水中の洞窟

今から約6000年前、オーストラリアのシドニーの海岸線は20-30kmほど現在よりも沖にあったそうです。つまり、当時の生活の跡は海の底にあるはずです。特に、現在入り江になっている場所では波の影響などを受けにくいので遺跡が現在でも存在している可能性があります。さらには現在海底にある洞窟では遺跡が撹乱されず残っているはずです。しかし、このような調査はあまり積極的に行われていないのが現状のようです。

New South Walesの水中考古学チームが海底の洞窟の分布を調査し、幾つか候補地が挙げられています。現在、アボリジニーから調査の許可などを得るのと同時に助成金など調査費用の確保を進めているそうです。

Underwater caves in sheltered bays could house a wealth of untapped pre-European archaeological treasures, say Australian researchers.

And people involved in coastal developments need to be more aware of the potential for disturbing this underwater heritage, they say.

Sydney-based archaeologist Cosmos Coroneos and colleagues will report on possible underwater sites in Sydney at the Australian Archaeology Conference at the University of Sydney next month.

“About 6000 years ago, the coast of Sydney was probably about 20-30 kilometres off shore,” says Coroneos. “As the sea levels rose people retreated inland.”

He says this means that there is probably a lot of evidence of Aboriginal occupation that is now under water.

Aboriginal people are known to have occupied rock shelters around Sydney that are currently above water.

So Coroneos and colleagues reasoned there must be equivalent sites under water that contain archaeological treasures dating back at least 6000 years.

Previous attempts to find such submerged sites in Australia have so far not been very successful, says Coroneos.

He says one reason is that many sites have been exposed to wild waves that have washed away sediments that might contain archaeological material.

So the researchers decided to focus on sheltered bays in Sydney. One area they chose was in Port Hacking where there were known to be caves above water that Aboriginal people had inhabited.

“Because the area is so sheltered, you’re not going to get wave action pounding these little bays,” says Coroneos.

With help from volunteer divers from the Underwater Research Group of New South Wales the researchers systematically surveyed below the water and found some likely candidate sites.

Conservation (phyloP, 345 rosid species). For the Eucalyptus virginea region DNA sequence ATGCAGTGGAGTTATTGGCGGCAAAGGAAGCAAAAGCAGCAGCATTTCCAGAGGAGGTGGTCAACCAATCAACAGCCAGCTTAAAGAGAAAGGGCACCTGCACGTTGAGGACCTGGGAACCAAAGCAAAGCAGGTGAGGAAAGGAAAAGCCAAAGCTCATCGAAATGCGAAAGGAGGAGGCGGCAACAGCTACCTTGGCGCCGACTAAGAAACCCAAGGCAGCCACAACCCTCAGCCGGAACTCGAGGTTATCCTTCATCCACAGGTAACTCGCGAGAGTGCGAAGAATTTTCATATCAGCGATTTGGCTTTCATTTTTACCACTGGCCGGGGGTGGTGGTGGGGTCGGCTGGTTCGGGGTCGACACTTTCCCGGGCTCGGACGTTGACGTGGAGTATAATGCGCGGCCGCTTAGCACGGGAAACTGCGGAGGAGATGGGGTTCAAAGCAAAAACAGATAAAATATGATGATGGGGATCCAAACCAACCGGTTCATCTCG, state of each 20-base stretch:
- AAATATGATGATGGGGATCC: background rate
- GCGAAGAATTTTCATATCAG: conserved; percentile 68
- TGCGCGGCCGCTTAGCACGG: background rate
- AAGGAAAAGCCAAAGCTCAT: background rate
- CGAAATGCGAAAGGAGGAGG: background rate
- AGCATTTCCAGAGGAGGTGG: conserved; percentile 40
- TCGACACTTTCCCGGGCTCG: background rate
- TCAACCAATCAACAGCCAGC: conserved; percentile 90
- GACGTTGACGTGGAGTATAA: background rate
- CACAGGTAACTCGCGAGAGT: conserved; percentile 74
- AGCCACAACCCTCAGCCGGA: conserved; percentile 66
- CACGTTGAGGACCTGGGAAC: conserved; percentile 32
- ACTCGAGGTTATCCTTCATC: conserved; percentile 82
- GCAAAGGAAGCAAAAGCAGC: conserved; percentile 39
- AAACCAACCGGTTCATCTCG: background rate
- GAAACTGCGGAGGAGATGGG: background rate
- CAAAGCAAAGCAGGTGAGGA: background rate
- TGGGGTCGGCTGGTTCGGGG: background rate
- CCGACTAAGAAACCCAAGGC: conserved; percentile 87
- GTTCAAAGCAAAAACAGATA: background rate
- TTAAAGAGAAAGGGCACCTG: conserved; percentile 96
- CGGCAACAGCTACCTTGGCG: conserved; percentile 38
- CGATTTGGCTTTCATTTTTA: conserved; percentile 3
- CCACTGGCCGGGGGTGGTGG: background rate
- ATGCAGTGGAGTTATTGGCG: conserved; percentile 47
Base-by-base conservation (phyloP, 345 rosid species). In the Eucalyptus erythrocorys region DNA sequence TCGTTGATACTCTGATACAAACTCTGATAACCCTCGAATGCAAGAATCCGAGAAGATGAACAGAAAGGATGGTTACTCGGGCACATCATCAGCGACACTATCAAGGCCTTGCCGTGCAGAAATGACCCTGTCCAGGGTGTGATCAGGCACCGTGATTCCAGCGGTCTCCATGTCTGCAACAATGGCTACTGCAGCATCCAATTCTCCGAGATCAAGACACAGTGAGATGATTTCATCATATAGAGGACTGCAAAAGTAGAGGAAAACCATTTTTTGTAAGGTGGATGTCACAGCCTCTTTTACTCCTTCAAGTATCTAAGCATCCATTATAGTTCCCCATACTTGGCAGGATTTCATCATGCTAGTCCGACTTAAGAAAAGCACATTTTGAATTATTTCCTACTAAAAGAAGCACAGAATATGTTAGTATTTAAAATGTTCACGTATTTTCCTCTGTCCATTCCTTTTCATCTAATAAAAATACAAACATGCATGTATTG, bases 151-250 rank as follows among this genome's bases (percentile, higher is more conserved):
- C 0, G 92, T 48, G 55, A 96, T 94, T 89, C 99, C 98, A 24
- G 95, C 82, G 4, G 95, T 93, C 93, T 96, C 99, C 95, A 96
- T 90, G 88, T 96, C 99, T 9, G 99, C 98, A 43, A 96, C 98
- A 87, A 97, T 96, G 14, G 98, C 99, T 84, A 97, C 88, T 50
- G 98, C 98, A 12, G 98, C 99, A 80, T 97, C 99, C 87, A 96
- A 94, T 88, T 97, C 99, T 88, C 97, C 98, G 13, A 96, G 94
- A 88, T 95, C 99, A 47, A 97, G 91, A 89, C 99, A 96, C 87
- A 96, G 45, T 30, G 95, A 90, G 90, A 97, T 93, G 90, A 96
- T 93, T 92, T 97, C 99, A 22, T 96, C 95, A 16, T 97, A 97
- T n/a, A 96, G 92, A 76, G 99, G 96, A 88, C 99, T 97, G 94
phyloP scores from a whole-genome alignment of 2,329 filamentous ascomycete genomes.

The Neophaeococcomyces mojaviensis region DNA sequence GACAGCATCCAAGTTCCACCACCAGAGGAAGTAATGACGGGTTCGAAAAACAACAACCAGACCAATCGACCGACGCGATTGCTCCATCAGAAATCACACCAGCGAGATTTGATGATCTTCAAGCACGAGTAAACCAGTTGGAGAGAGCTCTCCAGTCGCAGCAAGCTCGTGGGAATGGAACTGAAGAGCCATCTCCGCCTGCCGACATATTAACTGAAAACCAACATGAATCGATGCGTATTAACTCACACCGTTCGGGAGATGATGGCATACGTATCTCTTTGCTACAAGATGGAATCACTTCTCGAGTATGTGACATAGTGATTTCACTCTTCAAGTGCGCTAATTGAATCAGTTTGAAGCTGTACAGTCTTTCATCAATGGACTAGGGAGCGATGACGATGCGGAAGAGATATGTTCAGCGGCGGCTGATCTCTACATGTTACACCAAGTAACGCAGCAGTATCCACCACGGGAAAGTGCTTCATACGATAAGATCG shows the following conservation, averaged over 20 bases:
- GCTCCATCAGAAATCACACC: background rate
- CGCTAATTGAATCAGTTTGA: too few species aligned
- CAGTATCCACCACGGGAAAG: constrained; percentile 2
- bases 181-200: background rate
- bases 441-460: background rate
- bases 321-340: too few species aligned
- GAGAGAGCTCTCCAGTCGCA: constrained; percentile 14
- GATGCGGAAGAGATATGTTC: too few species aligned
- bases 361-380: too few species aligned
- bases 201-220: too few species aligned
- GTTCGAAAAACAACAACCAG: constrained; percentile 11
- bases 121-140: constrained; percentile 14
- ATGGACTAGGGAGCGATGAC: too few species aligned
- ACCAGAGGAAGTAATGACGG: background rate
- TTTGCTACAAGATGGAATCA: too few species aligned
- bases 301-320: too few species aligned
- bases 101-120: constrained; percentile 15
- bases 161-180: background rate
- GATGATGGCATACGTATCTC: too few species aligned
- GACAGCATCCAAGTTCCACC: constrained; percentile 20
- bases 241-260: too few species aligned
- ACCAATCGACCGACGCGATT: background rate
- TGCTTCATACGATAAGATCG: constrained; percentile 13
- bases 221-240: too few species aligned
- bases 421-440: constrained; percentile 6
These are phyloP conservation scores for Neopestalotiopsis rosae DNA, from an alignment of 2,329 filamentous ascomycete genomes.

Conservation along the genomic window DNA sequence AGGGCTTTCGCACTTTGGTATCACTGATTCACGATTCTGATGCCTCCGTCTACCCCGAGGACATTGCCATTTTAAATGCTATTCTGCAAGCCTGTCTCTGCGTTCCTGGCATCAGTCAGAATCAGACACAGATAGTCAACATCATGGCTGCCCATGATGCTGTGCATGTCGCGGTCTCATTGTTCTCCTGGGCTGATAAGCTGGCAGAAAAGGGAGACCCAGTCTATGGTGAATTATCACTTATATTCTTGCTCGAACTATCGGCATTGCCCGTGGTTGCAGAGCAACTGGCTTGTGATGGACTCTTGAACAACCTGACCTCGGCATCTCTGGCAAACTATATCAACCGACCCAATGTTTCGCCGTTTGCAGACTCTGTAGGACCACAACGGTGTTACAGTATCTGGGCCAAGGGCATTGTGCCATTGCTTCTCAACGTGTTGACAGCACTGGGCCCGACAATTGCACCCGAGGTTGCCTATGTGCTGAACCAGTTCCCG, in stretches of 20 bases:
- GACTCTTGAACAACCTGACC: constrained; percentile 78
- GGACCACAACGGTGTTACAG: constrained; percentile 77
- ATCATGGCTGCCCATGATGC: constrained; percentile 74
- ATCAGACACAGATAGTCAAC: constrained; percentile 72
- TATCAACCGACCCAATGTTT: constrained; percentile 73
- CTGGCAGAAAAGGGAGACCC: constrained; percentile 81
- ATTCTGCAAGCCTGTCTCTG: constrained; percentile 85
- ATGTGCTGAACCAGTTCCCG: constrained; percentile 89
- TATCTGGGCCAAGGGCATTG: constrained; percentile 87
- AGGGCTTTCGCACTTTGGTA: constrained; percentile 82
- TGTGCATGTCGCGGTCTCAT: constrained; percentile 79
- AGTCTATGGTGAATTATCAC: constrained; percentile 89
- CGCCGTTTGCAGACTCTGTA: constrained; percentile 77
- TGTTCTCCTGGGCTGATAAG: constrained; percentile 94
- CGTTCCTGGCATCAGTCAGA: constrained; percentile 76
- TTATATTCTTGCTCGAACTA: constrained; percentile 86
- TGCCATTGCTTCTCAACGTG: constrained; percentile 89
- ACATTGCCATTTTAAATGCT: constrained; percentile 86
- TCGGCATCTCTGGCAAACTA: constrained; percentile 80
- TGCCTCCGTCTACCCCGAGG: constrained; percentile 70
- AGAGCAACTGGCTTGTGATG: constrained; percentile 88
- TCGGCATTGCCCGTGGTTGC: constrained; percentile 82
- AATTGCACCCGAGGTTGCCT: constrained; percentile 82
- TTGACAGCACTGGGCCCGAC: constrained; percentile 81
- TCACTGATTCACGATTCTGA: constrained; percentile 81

“We’ve basically found caves under water,” says Coroneos. “If they were dry, up on land, we would consider an excavation of these areas as being prospective rock shelters.”

The researchers now hope to get permission from the local Aboriginal landowners to collect sediment cores from the caves in the hope of finding stone tools.

He says other protected coastal sites, including around the Burrup Peninsula in Western Australia, are likely to contain preserved archaeological material.

It’s just a matter of having the funds to research such sites, he says.

Submerged coastal archaeological sites are being excavated around the world.

These include parts of the ancient city of Alexandria in Egypt and submerged Neolithic villages in Israel, Denmark and the US, says Corneos, who has worked on such sites in the Mediterranean.

He says compared with other parts of the world, there is relatively little exploration of submerged archaeological sites in Australia.

“It’s taken seriously in other countries but in this country for one reason or another it isn’t,” he says.

Disturbing sites

Coroneos says people involved in activities like reclaiming land, building sea walls or pipelines need greater awareness of the potential for disturbing such underwater heritage.

Even when underwater archaeological surveying is carried out the focus tends to be on European cultural heritage including shipwrecks, rather than Aboriginal heritage, says Coroneos.

“From an archaeological perspective we think there’s a blind spot when it comes to what’s under the water’s edge,” he says.

Other members of the research team are Jim Wheeler and David Nutley of the New South Wales Department of Planning’s Heritage Office, who has written a masters thesis on submerged sites.

引用元:http://abc.net.au/science/news/stories/2007/2012104.htm

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